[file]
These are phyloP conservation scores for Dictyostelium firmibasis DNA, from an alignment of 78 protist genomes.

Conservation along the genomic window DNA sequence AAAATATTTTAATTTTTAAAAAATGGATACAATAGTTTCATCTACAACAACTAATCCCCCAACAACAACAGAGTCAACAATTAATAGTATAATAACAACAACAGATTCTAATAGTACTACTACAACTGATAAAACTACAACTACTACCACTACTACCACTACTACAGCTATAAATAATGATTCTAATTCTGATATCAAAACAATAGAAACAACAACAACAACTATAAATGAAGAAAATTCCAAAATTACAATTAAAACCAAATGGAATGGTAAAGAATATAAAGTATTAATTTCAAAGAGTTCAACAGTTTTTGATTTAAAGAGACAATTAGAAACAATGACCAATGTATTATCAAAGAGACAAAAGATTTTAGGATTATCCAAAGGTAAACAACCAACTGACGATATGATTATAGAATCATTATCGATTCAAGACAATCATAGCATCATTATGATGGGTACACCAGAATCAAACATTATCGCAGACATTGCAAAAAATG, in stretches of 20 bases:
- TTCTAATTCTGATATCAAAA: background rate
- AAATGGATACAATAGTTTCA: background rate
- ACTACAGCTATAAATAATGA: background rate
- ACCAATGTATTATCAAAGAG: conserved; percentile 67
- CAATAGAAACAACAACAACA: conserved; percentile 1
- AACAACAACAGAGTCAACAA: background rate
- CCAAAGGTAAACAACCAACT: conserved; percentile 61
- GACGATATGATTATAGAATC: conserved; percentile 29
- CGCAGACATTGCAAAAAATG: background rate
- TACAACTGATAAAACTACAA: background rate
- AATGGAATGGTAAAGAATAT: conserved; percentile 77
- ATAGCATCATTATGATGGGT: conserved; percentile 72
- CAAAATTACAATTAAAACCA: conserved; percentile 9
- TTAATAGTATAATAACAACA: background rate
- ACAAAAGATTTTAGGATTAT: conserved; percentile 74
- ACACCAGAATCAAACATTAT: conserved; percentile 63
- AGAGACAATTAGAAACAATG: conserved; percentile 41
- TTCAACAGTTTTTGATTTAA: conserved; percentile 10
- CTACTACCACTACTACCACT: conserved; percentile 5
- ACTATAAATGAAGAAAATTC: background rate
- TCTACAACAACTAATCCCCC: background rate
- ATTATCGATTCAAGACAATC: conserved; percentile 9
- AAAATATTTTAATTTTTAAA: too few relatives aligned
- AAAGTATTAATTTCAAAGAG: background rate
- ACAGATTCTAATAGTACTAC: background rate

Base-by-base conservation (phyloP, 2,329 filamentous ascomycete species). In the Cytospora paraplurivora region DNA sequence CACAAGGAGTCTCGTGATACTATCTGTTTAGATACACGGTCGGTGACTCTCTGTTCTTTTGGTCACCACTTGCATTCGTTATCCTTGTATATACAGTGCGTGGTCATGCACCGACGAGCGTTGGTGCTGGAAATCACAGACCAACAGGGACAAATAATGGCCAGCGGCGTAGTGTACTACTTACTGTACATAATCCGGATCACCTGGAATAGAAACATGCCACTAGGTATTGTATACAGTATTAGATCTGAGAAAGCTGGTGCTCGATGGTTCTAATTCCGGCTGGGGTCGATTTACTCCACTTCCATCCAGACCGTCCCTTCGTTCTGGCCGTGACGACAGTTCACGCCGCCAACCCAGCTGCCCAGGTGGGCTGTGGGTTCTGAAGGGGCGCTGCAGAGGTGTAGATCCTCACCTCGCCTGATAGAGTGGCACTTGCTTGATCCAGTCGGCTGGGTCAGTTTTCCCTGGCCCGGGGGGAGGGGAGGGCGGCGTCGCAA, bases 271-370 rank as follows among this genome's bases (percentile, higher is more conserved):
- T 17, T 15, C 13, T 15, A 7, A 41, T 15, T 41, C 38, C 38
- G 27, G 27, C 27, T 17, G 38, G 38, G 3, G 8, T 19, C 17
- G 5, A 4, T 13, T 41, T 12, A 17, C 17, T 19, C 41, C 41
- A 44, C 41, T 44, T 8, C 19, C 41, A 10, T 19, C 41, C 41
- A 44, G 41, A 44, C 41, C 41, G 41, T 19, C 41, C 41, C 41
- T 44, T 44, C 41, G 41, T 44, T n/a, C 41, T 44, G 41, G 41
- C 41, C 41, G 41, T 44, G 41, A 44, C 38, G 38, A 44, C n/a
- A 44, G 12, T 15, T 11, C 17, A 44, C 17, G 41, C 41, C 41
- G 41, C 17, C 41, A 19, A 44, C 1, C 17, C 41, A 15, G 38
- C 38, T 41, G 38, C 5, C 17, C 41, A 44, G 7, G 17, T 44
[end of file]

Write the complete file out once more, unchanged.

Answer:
These are phyloP conservation scores for Dictyostelium firmibasis DNA, from an alignment of 78 protist genomes.

Conservation along the genomic window DNA sequence AAAATATTTTAATTTTTAAAAAATGGATACAATAGTTTCATCTACAACAACTAATCCCCCAACAACAACAGAGTCAACAATTAATAGTATAATAACAACAACAGATTCTAATAGTACTACTACAACTGATAAAACTACAACTACTACCACTACTACCACTACTACAGCTATAAATAATGATTCTAATTCTGATATCAAAACAATAGAAACAACAACAACAACTATAAATGAAGAAAATTCCAAAATTACAATTAAAACCAAATGGAATGGTAAAGAATATAAAGTATTAATTTCAAAGAGTTCAACAGTTTTTGATTTAAAGAGACAATTAGAAACAATGACCAATGTATTATCAAAGAGACAAAAGATTTTAGGATTATCCAAAGGTAAACAACCAACTGACGATATGATTATAGAATCATTATCGATTCAAGACAATCATAGCATCATTATGATGGGTACACCAGAATCAAACATTATCGCAGACATTGCAAAAAATG, in stretches of 20 bases:
- TTCTAATTCTGATATCAAAA: background rate
- AAATGGATACAATAGTTTCA: background rate
- ACTACAGCTATAAATAATGA: background rate
- ACCAATGTATTATCAAAGAG: conserved; percentile 67
- CAATAGAAACAACAACAACA: conserved; percentile 1
- AACAACAACAGAGTCAACAA: background rate
- CCAAAGGTAAACAACCAACT: conserved; percentile 61
- GACGATATGATTATAGAATC: conserved; percentile 29
- CGCAGACATTGCAAAAAATG: background rate
- TACAACTGATAAAACTACAA: background rate
- AATGGAATGGTAAAGAATAT: conserved; percentile 77
- ATAGCATCATTATGATGGGT: conserved; percentile 72
- CAAAATTACAATTAAAACCA: conserved; percentile 9
- TTAATAGTATAATAACAACA: background rate
- ACAAAAGATTTTAGGATTAT: conserved; percentile 74
- ACACCAGAATCAAACATTAT: conserved; percentile 63
- AGAGACAATTAGAAACAATG: conserved; percentile 41
- TTCAACAGTTTTTGATTTAA: conserved; percentile 10
- CTACTACCACTACTACCACT: conserved; percentile 5
- ACTATAAATGAAGAAAATTC: background rate
- TCTACAACAACTAATCCCCC: background rate
- ATTATCGATTCAAGACAATC: conserved; percentile 9
- AAAATATTTTAATTTTTAAA: too few relatives aligned
- AAAGTATTAATTTCAAAGAG: background rate
- ACAGATTCTAATAGTACTAC: background rate

Base-by-base conservation (phyloP, 2,329 filamentous ascomycete species). In the Cytospora paraplurivora region DNA sequence CACAAGGAGTCTCGTGATACTATCTGTTTAGATACACGGTCGGTGACTCTCTGTTCTTTTGGTCACCACTTGCATTCGTTATCCTTGTATATACAGTGCGTGGTCATGCACCGACGAGCGTTGGTGCTGGAAATCACAGACCAACAGGGACAAATAATGGCCAGCGGCGTAGTGTACTACTTACTGTACATAATCCGGATCACCTGGAATAGAAACATGCCACTAGGTATTGTATACAGTATTAGATCTGAGAAAGCTGGTGCTCGATGGTTCTAATTCCGGCTGGGGTCGATTTACTCCACTTCCATCCAGACCGTCCCTTCGTTCTGGCCGTGACGACAGTTCACGCCGCCAACCCAGCTGCCCAGGTGGGCTGTGGGTTCTGAAGGGGCGCTGCAGAGGTGTAGATCCTCACCTCGCCTGATAGAGTGGCACTTGCTTGATCCAGTCGGCTGGGTCAGTTTTCCCTGGCCCGGGGGGAGGGGAGGGCGGCGTCGCAA, bases 271-370 rank as follows among this genome's bases (percentile, higher is more conserved):
- T 17, T 15, C 13, T 15, A 7, A 41, T 15, T 41, C 38, C 38
- G 27, G 27, C 27, T 17, G 38, G 38, G 3, G 8, T 19, C 17
- G 5, A 4, T 13, T 41, T 12, A 17, C 17, T 19, C 41, C 41
- A 44, C 41, T 44, T 8, C 19, C 41, A 10, T 19, C 41, C 41
- A 44, G 41, A 44, C 41, C 41, G 41, T 19, C 41, C 41, C 41
- T 44, T 44, C 41, G 41, T 44, T n/a, C 41, T 44, G 41, G 41
- C 41, C 41, G 41, T 44, G 41, A 44, C 38, G 38, A 44, C n/a
- A 44, G 12, T 15, T 11, C 17, A 44, C 17, G 41, C 41, C 41
- G 41, C 17, C 41, A 19, A 44, C 1, C 17, C 41, A 15, G 38
- C 38, T 41, G 38, C 5, C 17, C 41, A 44, G 7, G 17, T 44